The next big trip was at the age of 17, crossing Canada with a fellow student in a VW beetle. We went to Vancouver for a month, picking strawberries, working on farms to survive. The second leg of the trip was to Mexico via California. This was the Height-Ashbury era, the Summer of ’68, and we met Flower Power in San Francisco. This really impressed me because of the freedom and friendship of the youth. Anyone will open their home to you and you will feel that you are friendly with many young people.

The irony of this time was that it was the time of the Vietnam War. So just as you had young people tying each other, believing that peace is the answer to the world’s problems, people were being killed on the other side of the world. The administration in Washington believed that war was the answer and these young people got out of the system.

Mexico in itself was an eye opener. It was my introduction to Latino culture and a reduction in the international standards of many people. This was my politics when I realized the suffering of many people and it made me want to go back and meet these people.

When I came back from Mexico it was very difficult to get used to the behavior of ordinary people, just to fit into my place in my system. So I dropped out of university in my 2nd year and continued to travel without a plan.

I went to Europe first, starting in London, I worked in a hospital, and I spent two months traveling in Europe on a Eurail pass. After going to Spain I went to Morocco where I met a man named Giovanni Pozzi who showed me pictures and fantasy about Afghanistan, where he had been before. This created a great desire in me to regain part of the world.

After I left Morocco I wanted to meet Giovanni and travel with him from Brindisi, Italy, to Afghanistan. In September 1971 I visited him in Milan after returning to find my Italian heritage, and joined him in Brindisi from where we boarded a ferry to Greece and began our overland journey to Afghanistan.

We arrived at the Turkish-Iranian border after a tragic incident on a Turkish train that had derailed. Unfortunately, I hadn’t learned the lesson of my youth and hadn’t checked the visa requirements for Canadians. Iran wanted a visa for Canadians, so I went back to the Iranian embassy in the Black Sea where I got a visa for Iran. Somehow Giovanni and I got separated and this was the beginning of a true independent journey. I learned not to rely on other people’s information, always do your own research.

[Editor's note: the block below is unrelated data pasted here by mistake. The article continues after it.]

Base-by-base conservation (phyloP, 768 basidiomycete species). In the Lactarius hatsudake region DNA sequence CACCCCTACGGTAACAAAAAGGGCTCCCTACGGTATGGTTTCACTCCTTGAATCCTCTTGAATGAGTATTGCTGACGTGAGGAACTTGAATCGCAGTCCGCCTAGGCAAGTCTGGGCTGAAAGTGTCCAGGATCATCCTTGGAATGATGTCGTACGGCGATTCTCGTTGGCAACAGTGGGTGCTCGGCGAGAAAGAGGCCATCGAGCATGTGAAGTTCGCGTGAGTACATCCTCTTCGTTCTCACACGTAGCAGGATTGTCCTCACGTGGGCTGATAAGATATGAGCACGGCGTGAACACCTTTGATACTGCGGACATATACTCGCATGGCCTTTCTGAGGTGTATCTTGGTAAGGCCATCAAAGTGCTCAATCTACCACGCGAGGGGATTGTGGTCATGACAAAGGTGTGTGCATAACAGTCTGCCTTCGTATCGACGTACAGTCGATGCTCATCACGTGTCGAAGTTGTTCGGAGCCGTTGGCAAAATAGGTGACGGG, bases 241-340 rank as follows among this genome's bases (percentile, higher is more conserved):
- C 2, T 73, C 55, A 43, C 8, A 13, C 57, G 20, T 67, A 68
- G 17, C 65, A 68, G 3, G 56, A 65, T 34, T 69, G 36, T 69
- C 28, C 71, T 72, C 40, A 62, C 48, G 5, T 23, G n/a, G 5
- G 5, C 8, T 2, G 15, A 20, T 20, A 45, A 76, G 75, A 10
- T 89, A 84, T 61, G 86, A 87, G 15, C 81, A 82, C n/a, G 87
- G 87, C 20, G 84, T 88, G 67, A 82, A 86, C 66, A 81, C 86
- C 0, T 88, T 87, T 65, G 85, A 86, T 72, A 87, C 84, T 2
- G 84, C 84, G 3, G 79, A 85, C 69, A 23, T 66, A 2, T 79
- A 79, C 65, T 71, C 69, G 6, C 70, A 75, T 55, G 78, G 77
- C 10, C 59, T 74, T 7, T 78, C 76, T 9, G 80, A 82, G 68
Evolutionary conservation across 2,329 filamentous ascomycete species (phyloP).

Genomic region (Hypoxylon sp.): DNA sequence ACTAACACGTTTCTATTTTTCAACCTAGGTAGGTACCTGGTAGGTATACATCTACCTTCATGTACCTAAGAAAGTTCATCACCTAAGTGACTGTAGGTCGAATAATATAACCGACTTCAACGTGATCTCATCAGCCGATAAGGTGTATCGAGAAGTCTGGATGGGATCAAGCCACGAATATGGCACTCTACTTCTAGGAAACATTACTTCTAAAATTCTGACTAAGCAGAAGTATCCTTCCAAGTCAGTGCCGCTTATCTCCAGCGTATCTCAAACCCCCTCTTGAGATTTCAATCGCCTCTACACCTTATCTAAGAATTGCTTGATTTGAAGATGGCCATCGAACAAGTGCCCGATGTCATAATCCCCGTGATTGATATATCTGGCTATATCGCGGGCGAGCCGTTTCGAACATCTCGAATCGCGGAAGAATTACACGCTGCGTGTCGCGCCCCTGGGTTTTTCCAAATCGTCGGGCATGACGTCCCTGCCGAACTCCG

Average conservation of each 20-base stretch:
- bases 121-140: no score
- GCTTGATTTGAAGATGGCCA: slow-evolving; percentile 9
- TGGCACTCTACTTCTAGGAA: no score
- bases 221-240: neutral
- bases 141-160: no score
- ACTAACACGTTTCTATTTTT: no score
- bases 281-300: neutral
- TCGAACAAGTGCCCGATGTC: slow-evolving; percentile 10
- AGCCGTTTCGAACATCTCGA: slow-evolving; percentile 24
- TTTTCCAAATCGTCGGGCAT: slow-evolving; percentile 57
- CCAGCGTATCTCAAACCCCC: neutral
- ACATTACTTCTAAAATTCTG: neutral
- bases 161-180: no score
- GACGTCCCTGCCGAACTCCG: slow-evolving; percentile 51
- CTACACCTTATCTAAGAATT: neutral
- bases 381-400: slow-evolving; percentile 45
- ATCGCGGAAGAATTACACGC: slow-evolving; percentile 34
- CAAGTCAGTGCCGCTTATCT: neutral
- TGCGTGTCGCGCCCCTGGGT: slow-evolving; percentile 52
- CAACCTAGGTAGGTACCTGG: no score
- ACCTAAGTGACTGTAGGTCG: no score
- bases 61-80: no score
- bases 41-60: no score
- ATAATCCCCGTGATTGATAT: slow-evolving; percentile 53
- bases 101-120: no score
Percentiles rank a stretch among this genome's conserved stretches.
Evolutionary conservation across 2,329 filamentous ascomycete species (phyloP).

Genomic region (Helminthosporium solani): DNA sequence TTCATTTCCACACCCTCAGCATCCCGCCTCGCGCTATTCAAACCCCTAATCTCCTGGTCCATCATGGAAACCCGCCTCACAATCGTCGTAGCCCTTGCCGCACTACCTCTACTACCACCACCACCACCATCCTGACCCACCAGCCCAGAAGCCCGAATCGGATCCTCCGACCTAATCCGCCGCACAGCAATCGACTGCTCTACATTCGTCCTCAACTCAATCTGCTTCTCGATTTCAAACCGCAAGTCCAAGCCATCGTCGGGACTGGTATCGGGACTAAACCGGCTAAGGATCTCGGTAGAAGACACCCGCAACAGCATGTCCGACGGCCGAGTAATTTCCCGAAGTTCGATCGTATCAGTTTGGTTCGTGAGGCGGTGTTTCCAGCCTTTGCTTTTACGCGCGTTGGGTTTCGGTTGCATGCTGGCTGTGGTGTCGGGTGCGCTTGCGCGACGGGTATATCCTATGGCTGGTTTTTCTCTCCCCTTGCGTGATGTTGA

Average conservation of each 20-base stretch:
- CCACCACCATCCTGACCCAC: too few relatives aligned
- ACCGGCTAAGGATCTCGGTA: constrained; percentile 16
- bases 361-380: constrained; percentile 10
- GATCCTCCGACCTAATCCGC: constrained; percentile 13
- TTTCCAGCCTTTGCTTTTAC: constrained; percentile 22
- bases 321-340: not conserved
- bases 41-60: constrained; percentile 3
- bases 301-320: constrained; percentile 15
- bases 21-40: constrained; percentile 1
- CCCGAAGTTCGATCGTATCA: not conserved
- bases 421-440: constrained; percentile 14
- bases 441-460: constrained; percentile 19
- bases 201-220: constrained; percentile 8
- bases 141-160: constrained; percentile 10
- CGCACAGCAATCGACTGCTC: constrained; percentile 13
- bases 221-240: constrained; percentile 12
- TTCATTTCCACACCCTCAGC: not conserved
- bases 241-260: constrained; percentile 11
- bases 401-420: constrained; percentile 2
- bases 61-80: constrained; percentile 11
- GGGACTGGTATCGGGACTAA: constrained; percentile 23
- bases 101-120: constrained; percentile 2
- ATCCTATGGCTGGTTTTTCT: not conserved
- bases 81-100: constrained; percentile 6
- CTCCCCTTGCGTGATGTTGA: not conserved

3. Please tell us about your experience and what you saw on your first trip to Asia.

After passing through Iran for about a week, which was during the Shah’s dictatorship, I took 2 Pakistani drivers from Tehran to Mashad, the site of the Blue Mosque, one of the most beautiful mosques in the Islamic world. From there we went to Herat, Kandahar and Kabul in Afghanistan, where I got to know the best pictures of Afghan culture. I saw horsemen wearing green silk trousers, dressed more appropriately for the Middle Ages than in the 1970s. The Afghanis appeared to be a very proud, dignified and fiercely independent people.

After a short stay in Kabul I crossed the Khyber Pass to Peshawar in Pakistan. This was also very interesting for the gun culture in the region. Each man had a gun 4, 5 in length and it was really impressive to see the many weapons on display. Unfortunately this had to continue as war broke out between Pakistan and India at this time, and after I left Pakistan I was able to pass through India during the war.

I was traveling on a train with an army, a group of people who were scared and didn’t know what to do. There was an uproar throughout the country. Visitors were asked to leave the country, so after a month in New Delhi I had to change my plans to visit Ceylon (now in Sri Lanka) and take the next flight from Calcutta to Bangkok. A plane ticket at that time cost US$80 one way in 1971. Calcutta was also home to millions of refugees who flocked from what eventually became Bangladesh. They actually conquered Calcutta. I was about to sleep outside when I was accosted by several Anglo-Bengalis who insisted that it was improper for a European to lie down in that manner. Then they insisted that I go and stay with them for a few nights. All they asked for was to send them a Levi’s jacket when I returned to Australia.

4. You moved to Thailand from India. Please tell us about your experiences in South East Asia.

In Bangkok in 1971 I stayed at the Atlantic Hotel for $1 a night, Bangkok was still a small capital at that time. I left Bangkok and headed south, hitchhiking where I was given a brutal education in Thai culture. I was at the back of a cargo truck and hanging down, the cargo truck passed another truck whose occupants got out and threatened me, pointing at my feet. Luckily a young Canadian from Saskatoon, Murray Wright, was sitting in front of my painting and explained that it was a big mistake to show your feet. This is a huge insult in Thai culture. Then I realized that when traveling it is important to also understand non-verbal communication. This was a great lesson for me.

This meeting with Murray was fortuitous. He had an accident while building a sugar factory in Japan and asked me if I would let him work as a carpenter. This led to a month of working with Thais and understanding Thai culture. This was also the first case of amoebic dysentery, which almost killed me. This is how I was introduced to eating in poor countries.